As Moses began his speech, he reminded the hearers that the promise from God was for all in time - for their ancestors and their descendents. For us, and our children and our children’s children. So, let us choose life. Let us be reminded of our baptism, which began in the Jordan River – the river of promise – and is the mark of the life we have in Christ. Today, we live in a world where slavery and injustice are still prevalent forces, but we have witnessed to a nation that has chosen to find its identity not in bondage, but in freedom.
Today, I stand beside Moses because I do not know what will happen in the future of my daughter or sons. I stand before you and make promises to raise her to grow in faith and love of Christ, I boldly denounce the spiritual forces of wickedness through my own faith in Christ, and I know that all of this is foolishness without the covenant that God made first. For God has already chosen life for us. In the ultimate paradox, Christ died that we might live, and have eternal life. All we must do is choose it.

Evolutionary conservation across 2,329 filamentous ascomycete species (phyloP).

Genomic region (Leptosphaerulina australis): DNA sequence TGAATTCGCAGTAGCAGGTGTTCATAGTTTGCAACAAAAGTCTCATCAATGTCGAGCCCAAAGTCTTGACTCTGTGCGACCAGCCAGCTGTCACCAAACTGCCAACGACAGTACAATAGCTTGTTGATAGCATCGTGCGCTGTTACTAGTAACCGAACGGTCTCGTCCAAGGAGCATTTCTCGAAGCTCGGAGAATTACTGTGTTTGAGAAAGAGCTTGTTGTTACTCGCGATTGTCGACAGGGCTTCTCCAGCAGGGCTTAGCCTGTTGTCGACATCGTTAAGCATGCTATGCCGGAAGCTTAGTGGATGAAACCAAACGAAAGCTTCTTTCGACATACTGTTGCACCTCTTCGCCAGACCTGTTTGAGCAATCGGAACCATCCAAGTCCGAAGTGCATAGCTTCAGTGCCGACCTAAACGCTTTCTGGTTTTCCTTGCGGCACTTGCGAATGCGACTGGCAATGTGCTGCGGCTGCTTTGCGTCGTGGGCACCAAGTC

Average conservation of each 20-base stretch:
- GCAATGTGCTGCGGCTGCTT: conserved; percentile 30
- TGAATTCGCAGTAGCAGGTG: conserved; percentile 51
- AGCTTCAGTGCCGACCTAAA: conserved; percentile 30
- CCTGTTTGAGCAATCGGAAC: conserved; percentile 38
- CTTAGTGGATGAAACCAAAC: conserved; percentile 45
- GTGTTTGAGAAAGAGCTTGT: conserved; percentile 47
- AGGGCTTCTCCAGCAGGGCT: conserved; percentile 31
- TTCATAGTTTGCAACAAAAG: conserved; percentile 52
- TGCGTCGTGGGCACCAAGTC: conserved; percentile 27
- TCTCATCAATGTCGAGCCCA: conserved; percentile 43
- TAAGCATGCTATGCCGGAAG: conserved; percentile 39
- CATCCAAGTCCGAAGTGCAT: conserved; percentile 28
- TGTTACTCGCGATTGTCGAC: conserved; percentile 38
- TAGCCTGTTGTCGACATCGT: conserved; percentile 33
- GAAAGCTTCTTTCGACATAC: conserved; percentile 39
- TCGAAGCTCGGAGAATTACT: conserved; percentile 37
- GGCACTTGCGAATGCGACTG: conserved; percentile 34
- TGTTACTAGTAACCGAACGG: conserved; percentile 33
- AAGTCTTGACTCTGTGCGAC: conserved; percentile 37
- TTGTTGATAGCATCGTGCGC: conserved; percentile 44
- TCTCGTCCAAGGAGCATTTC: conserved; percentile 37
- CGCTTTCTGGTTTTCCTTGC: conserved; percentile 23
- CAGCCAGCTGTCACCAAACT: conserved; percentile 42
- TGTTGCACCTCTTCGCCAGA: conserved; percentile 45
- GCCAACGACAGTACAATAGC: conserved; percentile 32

Today, you are invited to make a promise to my daughter. I do not know how long we will be with you. I am a pastor in an itinerant system, and though my hope is to grow old and gray with you, I do know now the way the Spirit moves. But you are making promises to her, to raise her up and teach her. Your children are covenanting to pray for her when she is sick. What I see in this text is the invitation for the community to choose to live by keeping their promises. Remember, Saint Mark, that before you came to take these vows for my child, someone made them for you. You are living out the promises that were made for you simply by being here and promising to do the same for Sloan. In baptism, we enact our faith to believe what God has said: that eternal life is for all. This covenant connects God, the community of faith and the person being baptized so that we may choose to respond to what we see with what we believe.